Combining the creative and the technical in a way to make the art of improvisation more accessible to string players.
“As a music performance graduate of Wilfrid Laurier University, I found Shane Guse's improv course for strings extremely rewarding. While I had some experience already improvising with lead sheets, Shane's course provided me with invaluable new strategies with which to approach them both as accompanist and soloist, as well as the opportunity to study several genres of music in a structured context with a master improviser. In particular, learning how to chop, and how to combine it with chordal playing over a harmonic progression, has revolutionized my approach to improvising. The experience of playing in ensemble with Shane and the other workshop participants was also extremely helpful in developing my conception of rhythm and my comfort with soloing in a group, and the challenge to learn songs and extract parts by ear has improved my aural and transcription skills too. I would recommend Shane's workshop to any bowed-string player interested in developing the skills necessary to be a well-rounded musician.” - Erik Johnson
There is an old joke that goes something like this...
“How do you get a guitar player to be quiet? Put sheet music in front of him.”
It’s just a joke guitar players!! However, the complete opposite can often be said for string players. If you take the sheet music away, many of us have no idea what to do next! If we are put in a situation where we need to improvise or “jam” with other players we can’t do it. Why is this?
The violin/fiddle is such a melody driven instrument. Many of us have never been put in the position where we’ve needed to know anything beyond the melody or harmony written for us. We aren’t required to be aware of the chord progressions, voicings and grooves we need to be able to become a more cohesive member of the band. These things are often left up to those accompanying us.
Can improvisation be taught? Improvisation can be learned, through experience and practice. If they have a solid technical base, are willing to put in the time and aren’t afraid to take a chance, this workshop series would be a great way to enrich a students playing. It will teach them how to use their instrument in a way they may never have before and give them confidence that they can take with them beyond the classroom.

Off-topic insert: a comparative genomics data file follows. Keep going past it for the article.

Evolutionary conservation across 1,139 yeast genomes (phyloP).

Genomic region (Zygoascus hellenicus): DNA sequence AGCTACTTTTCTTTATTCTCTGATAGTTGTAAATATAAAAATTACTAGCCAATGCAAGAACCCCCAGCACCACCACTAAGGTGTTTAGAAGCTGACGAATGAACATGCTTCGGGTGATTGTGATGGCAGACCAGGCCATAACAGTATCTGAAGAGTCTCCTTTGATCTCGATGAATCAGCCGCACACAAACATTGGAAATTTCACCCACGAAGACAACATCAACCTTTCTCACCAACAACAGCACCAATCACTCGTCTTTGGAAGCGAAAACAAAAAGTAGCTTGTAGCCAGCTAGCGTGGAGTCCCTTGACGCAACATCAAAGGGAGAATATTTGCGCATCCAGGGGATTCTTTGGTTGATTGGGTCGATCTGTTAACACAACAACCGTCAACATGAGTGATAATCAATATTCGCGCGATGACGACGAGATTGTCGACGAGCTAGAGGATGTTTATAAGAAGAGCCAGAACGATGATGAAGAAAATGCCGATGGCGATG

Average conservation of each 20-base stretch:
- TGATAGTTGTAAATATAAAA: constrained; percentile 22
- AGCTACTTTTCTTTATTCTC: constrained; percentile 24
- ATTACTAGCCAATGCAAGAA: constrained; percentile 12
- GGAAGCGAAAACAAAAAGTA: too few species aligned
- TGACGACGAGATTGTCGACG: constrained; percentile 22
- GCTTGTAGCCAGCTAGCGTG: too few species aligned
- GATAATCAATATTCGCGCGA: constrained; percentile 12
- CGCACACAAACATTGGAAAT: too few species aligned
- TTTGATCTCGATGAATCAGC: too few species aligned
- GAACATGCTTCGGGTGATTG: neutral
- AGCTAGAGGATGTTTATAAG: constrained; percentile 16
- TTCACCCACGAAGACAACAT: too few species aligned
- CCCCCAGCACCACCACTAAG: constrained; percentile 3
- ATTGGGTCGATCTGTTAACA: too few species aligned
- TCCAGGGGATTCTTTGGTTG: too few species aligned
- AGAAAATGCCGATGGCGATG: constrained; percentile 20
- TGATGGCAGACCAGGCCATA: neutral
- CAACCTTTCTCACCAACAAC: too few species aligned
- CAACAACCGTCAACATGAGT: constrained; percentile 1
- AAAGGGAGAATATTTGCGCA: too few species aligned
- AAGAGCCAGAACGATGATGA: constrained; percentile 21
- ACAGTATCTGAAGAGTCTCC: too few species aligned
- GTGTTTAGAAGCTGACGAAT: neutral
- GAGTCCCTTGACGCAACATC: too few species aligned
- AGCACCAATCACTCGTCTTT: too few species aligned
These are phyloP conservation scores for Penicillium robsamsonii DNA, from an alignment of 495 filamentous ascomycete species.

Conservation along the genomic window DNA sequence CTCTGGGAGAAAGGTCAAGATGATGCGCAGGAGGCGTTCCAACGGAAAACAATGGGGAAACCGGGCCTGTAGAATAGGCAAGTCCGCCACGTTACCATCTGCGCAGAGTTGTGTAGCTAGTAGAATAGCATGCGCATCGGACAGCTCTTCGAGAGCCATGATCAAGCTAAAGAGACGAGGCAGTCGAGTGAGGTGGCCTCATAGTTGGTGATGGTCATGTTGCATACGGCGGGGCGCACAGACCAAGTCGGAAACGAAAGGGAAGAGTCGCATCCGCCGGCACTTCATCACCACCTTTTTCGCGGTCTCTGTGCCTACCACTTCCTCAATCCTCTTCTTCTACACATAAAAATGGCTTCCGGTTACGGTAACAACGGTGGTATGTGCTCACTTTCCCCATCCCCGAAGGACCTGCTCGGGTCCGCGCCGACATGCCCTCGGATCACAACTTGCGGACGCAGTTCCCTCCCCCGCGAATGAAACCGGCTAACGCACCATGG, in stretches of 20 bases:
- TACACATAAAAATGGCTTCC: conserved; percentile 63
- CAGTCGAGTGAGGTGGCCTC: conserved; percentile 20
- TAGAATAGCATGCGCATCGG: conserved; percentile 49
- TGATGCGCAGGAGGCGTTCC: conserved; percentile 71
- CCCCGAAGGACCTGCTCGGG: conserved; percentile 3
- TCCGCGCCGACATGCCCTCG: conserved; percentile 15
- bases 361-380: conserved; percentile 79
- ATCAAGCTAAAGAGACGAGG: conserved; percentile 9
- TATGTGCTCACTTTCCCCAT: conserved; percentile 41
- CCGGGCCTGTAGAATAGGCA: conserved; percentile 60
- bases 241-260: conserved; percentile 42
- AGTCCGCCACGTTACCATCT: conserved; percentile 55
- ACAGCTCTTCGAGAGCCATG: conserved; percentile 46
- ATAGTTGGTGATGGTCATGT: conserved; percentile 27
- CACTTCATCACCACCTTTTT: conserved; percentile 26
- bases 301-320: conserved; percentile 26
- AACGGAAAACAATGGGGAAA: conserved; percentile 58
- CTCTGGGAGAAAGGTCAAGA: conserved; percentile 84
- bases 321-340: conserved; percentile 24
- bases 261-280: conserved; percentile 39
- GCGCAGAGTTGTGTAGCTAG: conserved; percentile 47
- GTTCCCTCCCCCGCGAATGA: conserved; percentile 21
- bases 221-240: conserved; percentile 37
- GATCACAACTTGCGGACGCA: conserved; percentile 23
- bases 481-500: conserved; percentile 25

String players at a University level already have the tools they need to be able to improvise. They know the theory, but can’t always relate it to their instrument. Through a series of workshops I can show them how to train their ear and apply their theory. This practical application, combined with their creative mind, will give them the freedom to improvise while also giving them a better understanding of the applied musical theory. After all, it’s the music that came before the theory. Theory is just a way of understanding what sounds good to our ear so we can replicate it. The art of improvising often helps other areas of playing as well, including timing and intonation by increasing the need to listen and adapt to the other musicians playing with you.
Using different musical styles from Folk and Bluegrass to Swing And Jazz and using percussive techniques like the “Chop” I can help students to gain an understanding of a variety of styles of playing. We can start will simple melodies and chord structures and move towards the more complex.
Specific areas of interest to the beginner improve student will include the following topics
l Following chord progressions.
l Thinking like a rhythm player (chop)
l Time (groove)
l Thinking in numbers (Nashville number system)
l Building a solo, or expanding on an existing one
l How to apply different scales. What are the most important notes in a scale or chord.
l 5 Common Chord Qualities M7, 7, m7, m7b5, o7
To summarize, I can help students to learn and develop a skill that is still not common among string players. This versatility can only be a benefit to them as they pursue their musical journey.
Shane Guse - As well as teaching at The Beckett School at Laurier, Shane Guse is a top call musician on stage, radio, television, in studio and beyond. His album credits include many award winning projects and some of the most played songs on Canadian Country radio. His touring credits include the top artists in the country including country stars like Dean Brody and George Canyon and Pop stars like Richard Marx and Colin James. He is also the founding member and leader of the multi award winning roots group The Western Swing Authority.
Shane is the Canadian Country Music Association Fiddle Player of the Year for 2010, 2011, 2014, 2016 and 20117 and has 20 other CCMA nominations to his credit. He has also received, 3 Country Music Association of Ontario Awards, an Academy of Western Artists Award (Best Western Swing Band 2014) and is a two time Independent Music Award winner.
Shane has worked with numerous schools in the Waterloo District School Board, and beyond, as a para-professional doing work shops with aspiring string students. Shane has also done clinics and demonstrations for Wood Violins of NYC with their revolutionary 7-string Viper violins, taught an improvisation course he designed and taught at Conestoga College, and he has also been a guest instructor at the Orangeville Fiddle camp.
Shane's wide breadth of experience has made him a unique and popular teacher in his own right and he is looking forward to meeting you at the Beckett School at Laurier newly located at 190 Lester Street, Waterloo.
Shane plays a Barry Dudley 5-string fiddle, uses D'Addario strings, uses LR Baggs pick ups and pre amps and plays a Stonebridge Mandolins and Guitars.